As you can see, climate and weather permitting, you can dye your work outdoors. John Marshall has a fabulous outdoor space in Covelo California for teaching and working, which I experienced in 2004. Here in the north country, I won’t be able to work outside until at least May 15th. We visited Lyndale Park Rose Garden in Minneapolis last weekend. The rose bushes there are still deeply mulched with dried leaves from last fall. The locals were out in droves to walk around nearby Lake Harriet in 60 degree weather for the first time this year! We weren’t looking for roses, obviously, but wanted to join the joyful throng around the lake.

Lake Harriet Rose Garden
Lake Harriet Rose Garden

Blue Heron Stencil

Today I finished cutting another new stencil. I just can’t get the Heron and Great White Egret out of my system. It’s one of the most dramatic birds I see frequently during the spring and summer months here. Here’s a photo of a Blue Heron I snapped last summer. The Great White Egret especially likes feeding in Lake Como. The open areas of the stencil allow the rice paste to flow through. The brown paper masks the fabric, so these areas will eventually be dyed with a variety of pigments. I will go for more simplicity in the next design!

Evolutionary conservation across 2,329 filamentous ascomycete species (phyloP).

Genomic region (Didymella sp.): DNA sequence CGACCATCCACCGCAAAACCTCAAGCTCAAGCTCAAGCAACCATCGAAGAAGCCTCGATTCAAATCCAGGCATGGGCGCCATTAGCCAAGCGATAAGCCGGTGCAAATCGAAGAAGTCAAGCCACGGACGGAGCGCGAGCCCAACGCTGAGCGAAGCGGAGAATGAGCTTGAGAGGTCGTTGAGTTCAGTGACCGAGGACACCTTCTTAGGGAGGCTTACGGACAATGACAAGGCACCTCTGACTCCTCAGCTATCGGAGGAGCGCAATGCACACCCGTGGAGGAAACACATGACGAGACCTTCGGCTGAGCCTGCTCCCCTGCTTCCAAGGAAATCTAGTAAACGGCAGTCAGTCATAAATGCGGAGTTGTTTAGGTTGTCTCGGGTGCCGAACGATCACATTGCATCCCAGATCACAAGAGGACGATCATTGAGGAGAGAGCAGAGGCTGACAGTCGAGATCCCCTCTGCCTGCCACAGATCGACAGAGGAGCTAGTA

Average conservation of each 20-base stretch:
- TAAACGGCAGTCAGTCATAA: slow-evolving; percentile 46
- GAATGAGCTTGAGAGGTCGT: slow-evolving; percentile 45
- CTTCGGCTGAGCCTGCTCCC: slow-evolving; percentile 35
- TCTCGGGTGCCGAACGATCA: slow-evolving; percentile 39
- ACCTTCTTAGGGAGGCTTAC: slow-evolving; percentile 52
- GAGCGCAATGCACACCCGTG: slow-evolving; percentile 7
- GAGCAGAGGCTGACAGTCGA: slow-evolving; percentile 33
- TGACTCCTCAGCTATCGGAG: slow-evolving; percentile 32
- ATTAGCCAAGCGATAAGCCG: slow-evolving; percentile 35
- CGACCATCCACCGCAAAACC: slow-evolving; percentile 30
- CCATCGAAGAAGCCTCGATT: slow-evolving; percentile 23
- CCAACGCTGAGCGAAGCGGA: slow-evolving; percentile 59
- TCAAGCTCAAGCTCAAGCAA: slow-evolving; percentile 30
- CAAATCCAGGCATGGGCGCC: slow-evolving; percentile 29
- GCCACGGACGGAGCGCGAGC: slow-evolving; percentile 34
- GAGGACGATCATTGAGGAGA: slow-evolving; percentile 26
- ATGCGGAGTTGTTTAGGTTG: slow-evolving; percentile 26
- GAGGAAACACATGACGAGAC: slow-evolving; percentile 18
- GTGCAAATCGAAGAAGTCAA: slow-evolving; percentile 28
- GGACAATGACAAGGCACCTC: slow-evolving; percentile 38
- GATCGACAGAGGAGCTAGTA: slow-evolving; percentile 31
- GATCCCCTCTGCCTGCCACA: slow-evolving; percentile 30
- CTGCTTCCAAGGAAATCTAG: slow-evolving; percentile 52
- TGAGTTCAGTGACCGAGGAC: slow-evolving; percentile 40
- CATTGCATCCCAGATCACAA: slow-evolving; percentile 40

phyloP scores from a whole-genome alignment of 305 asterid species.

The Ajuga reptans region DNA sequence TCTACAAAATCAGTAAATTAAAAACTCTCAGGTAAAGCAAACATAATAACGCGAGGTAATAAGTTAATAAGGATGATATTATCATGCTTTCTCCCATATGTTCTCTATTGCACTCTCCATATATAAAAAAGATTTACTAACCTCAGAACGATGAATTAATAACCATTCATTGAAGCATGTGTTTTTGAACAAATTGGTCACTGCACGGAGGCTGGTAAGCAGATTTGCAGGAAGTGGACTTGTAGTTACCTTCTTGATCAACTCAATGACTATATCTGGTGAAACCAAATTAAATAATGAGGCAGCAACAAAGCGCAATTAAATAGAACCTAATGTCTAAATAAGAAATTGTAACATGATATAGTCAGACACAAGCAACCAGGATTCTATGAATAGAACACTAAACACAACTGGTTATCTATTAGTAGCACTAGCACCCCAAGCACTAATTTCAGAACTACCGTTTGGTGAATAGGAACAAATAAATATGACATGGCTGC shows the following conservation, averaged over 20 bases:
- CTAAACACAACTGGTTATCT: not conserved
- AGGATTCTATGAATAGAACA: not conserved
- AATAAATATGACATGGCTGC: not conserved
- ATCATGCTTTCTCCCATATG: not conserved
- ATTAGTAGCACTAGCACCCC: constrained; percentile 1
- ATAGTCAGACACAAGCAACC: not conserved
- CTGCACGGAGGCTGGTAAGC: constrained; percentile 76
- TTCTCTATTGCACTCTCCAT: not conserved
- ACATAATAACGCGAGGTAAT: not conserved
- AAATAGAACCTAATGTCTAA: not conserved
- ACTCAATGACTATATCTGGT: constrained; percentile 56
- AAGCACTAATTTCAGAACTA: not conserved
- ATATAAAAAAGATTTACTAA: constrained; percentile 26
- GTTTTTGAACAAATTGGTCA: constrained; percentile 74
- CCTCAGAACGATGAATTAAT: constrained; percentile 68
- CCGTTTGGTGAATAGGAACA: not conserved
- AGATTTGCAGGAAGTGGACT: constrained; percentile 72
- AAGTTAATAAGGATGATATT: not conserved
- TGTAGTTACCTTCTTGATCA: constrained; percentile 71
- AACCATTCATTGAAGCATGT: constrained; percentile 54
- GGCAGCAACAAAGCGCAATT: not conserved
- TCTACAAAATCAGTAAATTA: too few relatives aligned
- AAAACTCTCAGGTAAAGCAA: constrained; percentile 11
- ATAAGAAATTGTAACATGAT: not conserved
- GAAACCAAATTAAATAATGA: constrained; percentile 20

heronstencil1.jpg
heron stencil © Kit Eastman

I like to look for inspiration before starting a new design. Green Chair Press recently highlighted a piece by Japanese/French artist Aoyama Hina who works in the medium of paper cutting. Her work is stunning. She uses a small scissors to create these works. I found this image in the set called Sentences on her Flickr Photostream.

Paper Cutting by Aoyama Hina
Paper Cutting by Aoyama Hina

I also find the work of the Cape Dorset Inuit printmakers inspiring. The artists work in stonecut, stencil, litho and etching. This print (image found on Glenbow Museum of Calgary, Alberta Website), is included in the book, Cape Dorset Prints by Leslie Boyd Ryan. The book tells the tale of this amazing printmaking community, which started in 1959.

Pot Spirits by Sheouak Petaulassie, 1960, Stencil
Pot Spirits by Sheouak Petaulassie, 1960, Stencil